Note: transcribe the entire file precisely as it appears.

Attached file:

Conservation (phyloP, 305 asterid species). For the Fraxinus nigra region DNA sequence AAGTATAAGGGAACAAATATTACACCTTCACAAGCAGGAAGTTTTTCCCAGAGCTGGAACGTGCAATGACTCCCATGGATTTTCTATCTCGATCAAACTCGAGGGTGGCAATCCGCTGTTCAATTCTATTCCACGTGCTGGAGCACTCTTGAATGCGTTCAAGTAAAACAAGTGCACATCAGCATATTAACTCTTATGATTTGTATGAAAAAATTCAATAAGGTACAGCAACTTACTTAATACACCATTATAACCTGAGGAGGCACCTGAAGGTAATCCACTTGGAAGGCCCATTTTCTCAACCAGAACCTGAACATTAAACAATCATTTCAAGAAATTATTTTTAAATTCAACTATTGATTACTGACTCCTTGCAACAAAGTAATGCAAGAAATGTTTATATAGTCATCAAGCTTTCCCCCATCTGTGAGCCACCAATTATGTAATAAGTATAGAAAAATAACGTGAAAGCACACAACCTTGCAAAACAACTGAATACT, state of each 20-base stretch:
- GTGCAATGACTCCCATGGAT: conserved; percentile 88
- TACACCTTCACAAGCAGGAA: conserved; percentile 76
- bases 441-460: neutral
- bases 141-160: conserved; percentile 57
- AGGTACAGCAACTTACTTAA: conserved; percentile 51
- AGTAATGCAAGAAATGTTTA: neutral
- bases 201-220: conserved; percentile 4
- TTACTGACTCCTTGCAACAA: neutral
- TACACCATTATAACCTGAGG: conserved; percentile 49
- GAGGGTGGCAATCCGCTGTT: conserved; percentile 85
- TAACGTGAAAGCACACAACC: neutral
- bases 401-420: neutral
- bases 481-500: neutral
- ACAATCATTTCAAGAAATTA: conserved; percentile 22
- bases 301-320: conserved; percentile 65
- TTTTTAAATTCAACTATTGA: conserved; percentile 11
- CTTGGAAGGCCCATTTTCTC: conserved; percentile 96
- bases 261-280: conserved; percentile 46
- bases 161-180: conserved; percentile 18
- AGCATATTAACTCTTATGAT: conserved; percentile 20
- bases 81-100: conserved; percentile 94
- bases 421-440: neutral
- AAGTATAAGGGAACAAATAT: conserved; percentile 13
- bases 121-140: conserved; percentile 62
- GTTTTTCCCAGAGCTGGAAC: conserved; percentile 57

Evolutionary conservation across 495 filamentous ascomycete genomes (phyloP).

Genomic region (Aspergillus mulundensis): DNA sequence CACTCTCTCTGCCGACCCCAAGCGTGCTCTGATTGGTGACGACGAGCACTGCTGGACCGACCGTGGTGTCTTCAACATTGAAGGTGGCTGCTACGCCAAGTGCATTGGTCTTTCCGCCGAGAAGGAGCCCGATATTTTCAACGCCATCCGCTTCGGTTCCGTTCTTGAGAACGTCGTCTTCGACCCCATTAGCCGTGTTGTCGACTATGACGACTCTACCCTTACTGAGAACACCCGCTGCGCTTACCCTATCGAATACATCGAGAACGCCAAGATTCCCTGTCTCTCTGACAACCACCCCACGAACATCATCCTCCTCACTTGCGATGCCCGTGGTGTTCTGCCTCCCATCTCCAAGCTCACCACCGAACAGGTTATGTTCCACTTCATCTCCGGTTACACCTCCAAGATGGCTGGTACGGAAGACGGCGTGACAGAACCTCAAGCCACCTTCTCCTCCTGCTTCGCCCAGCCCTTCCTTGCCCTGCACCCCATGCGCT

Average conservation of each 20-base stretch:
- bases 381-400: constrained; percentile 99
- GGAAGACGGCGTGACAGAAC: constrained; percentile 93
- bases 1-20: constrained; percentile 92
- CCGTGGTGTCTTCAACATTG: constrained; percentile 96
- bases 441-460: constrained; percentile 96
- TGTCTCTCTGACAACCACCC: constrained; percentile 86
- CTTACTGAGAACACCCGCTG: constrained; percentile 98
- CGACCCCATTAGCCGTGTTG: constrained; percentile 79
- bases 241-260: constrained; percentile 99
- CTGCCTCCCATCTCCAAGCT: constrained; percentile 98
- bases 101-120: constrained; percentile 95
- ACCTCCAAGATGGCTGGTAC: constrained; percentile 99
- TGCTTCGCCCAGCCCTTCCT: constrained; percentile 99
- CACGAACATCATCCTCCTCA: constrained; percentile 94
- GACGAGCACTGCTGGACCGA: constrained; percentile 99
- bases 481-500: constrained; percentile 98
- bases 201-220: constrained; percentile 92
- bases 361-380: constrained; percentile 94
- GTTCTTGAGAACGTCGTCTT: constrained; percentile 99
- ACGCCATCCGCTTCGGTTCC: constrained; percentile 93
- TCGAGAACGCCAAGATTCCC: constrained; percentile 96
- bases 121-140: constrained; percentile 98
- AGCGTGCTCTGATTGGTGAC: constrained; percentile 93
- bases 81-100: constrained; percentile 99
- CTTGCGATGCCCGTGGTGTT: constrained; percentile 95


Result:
Conservation (phyloP, 305 asterid species). For the Fraxinus nigra region DNA sequence AAGTATAAGGGAACAAATATTACACCTTCACAAGCAGGAAGTTTTTCCCAGAGCTGGAACGTGCAATGACTCCCATGGATTTTCTATCTCGATCAAACTCGAGGGTGGCAATCCGCTGTTCAATTCTATTCCACGTGCTGGAGCACTCTTGAATGCGTTCAAGTAAAACAAGTGCACATCAGCATATTAACTCTTATGATTTGTATGAAAAAATTCAATAAGGTACAGCAACTTACTTAATACACCATTATAACCTGAGGAGGCACCTGAAGGTAATCCACTTGGAAGGCCCATTTTCTCAACCAGAACCTGAACATTAAACAATCATTTCAAGAAATTATTTTTAAATTCAACTATTGATTACTGACTCCTTGCAACAAAGTAATGCAAGAAATGTTTATATAGTCATCAAGCTTTCCCCCATCTGTGAGCCACCAATTATGTAATAAGTATAGAAAAATAACGTGAAAGCACACAACCTTGCAAAACAACTGAATACT, state of each 20-base stretch:
- GTGCAATGACTCCCATGGAT: conserved; percentile 88
- TACACCTTCACAAGCAGGAA: conserved; percentile 76
- bases 441-460: neutral
- bases 141-160: conserved; percentile 57
- AGGTACAGCAACTTACTTAA: conserved; percentile 51
- AGTAATGCAAGAAATGTTTA: neutral
- bases 201-220: conserved; percentile 4
- TTACTGACTCCTTGCAACAA: neutral
- TACACCATTATAACCTGAGG: conserved; percentile 49
- GAGGGTGGCAATCCGCTGTT: conserved; percentile 85
- TAACGTGAAAGCACACAACC: neutral
- bases 401-420: neutral
- bases 481-500: neutral
- ACAATCATTTCAAGAAATTA: conserved; percentile 22
- bases 301-320: conserved; percentile 65
- TTTTTAAATTCAACTATTGA: conserved; percentile 11
- CTTGGAAGGCCCATTTTCTC: conserved; percentile 96
- bases 261-280: conserved; percentile 46
- bases 161-180: conserved; percentile 18
- AGCATATTAACTCTTATGAT: conserved; percentile 20
- bases 81-100: conserved; percentile 94
- bases 421-440: neutral
- AAGTATAAGGGAACAAATAT: conserved; percentile 13
- bases 121-140: conserved; percentile 62
- GTTTTTCCCAGAGCTGGAAC: conserved; percentile 57

Evolutionary conservation across 495 filamentous ascomycete genomes (phyloP).

Genomic region (Aspergillus mulundensis): DNA sequence CACTCTCTCTGCCGACCCCAAGCGTGCTCTGATTGGTGACGACGAGCACTGCTGGACCGACCGTGGTGTCTTCAACATTGAAGGTGGCTGCTACGCCAAGTGCATTGGTCTTTCCGCCGAGAAGGAGCCCGATATTTTCAACGCCATCCGCTTCGGTTCCGTTCTTGAGAACGTCGTCTTCGACCCCATTAGCCGTGTTGTCGACTATGACGACTCTACCCTTACTGAGAACACCCGCTGCGCTTACCCTATCGAATACATCGAGAACGCCAAGATTCCCTGTCTCTCTGACAACCACCCCACGAACATCATCCTCCTCACTTGCGATGCCCGTGGTGTTCTGCCTCCCATCTCCAAGCTCACCACCGAACAGGTTATGTTCCACTTCATCTCCGGTTACACCTCCAAGATGGCTGGTACGGAAGACGGCGTGACAGAACCTCAAGCCACCTTCTCCTCCTGCTTCGCCCAGCCCTTCCTTGCCCTGCACCCCATGCGCT

Average conservation of each 20-base stretch:
- bases 381-400: constrained; percentile 99
- GGAAGACGGCGTGACAGAAC: constrained; percentile 93
- bases 1-20: constrained; percentile 92
- CCGTGGTGTCTTCAACATTG: constrained; percentile 96
- bases 441-460: constrained; percentile 96
- TGTCTCTCTGACAACCACCC: constrained; percentile 86
- CTTACTGAGAACACCCGCTG: constrained; percentile 98
- CGACCCCATTAGCCGTGTTG: constrained; percentile 79
- bases 241-260: constrained; percentile 99
- CTGCCTCCCATCTCCAAGCT: constrained; percentile 98
- bases 101-120: constrained; percentile 95
- ACCTCCAAGATGGCTGGTAC: constrained; percentile 99
- TGCTTCGCCCAGCCCTTCCT: constrained; percentile 99
- CACGAACATCATCCTCCTCA: constrained; percentile 94
- GACGAGCACTGCTGGACCGA: constrained; percentile 99
- bases 481-500: constrained; percentile 98
- bases 201-220: constrained; percentile 92
- bases 361-380: constrained; percentile 94
- GTTCTTGAGAACGTCGTCTT: constrained; percentile 99
- ACGCCATCCGCTTCGGTTCC: constrained; percentile 93
- TCGAGAACGCCAAGATTCCC: constrained; percentile 96
- bases 121-140: constrained; percentile 98
- AGCGTGCTCTGATTGGTGAC: constrained; percentile 93
- bases 81-100: constrained; percentile 99
- CTTGCGATGCCCGTGGTGTT: constrained; percentile 95